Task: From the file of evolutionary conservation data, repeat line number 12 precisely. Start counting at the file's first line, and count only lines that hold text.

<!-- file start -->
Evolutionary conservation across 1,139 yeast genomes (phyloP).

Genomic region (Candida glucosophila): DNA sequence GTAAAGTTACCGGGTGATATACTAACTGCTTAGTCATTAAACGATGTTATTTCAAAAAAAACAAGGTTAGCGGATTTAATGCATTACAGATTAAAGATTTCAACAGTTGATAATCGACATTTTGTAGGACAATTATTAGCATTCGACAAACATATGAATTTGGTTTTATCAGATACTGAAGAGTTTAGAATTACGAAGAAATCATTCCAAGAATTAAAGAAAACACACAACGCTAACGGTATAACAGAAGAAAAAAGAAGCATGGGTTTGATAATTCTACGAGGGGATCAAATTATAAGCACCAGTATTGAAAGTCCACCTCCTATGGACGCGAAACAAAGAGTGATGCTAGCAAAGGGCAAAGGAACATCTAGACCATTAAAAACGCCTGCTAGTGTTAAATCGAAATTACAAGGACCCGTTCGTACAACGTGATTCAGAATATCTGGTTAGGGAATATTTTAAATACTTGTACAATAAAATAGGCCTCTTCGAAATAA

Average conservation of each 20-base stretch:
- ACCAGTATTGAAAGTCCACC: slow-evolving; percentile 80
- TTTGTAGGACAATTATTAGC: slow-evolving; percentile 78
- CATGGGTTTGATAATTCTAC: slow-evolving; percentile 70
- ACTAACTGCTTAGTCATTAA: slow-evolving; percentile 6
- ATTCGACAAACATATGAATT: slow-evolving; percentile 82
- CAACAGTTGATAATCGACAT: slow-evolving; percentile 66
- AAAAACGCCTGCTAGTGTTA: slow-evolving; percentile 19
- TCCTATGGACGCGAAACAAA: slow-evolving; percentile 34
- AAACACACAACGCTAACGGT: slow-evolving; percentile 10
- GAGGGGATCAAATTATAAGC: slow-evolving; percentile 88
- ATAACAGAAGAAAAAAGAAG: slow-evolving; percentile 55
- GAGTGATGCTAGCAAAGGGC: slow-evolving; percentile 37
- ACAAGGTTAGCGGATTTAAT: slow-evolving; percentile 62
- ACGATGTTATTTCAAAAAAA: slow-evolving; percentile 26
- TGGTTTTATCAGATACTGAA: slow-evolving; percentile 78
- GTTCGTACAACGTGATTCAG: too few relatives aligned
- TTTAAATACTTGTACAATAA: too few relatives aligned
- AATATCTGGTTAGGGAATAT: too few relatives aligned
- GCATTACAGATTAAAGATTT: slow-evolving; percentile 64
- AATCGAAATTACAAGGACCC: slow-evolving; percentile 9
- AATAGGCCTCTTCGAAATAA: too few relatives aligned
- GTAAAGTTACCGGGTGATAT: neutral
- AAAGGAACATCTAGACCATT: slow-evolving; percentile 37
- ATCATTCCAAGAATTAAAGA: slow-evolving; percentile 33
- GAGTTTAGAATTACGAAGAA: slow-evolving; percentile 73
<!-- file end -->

- AAACACACAACGCTAACGGT: slow-evolving; percentile 10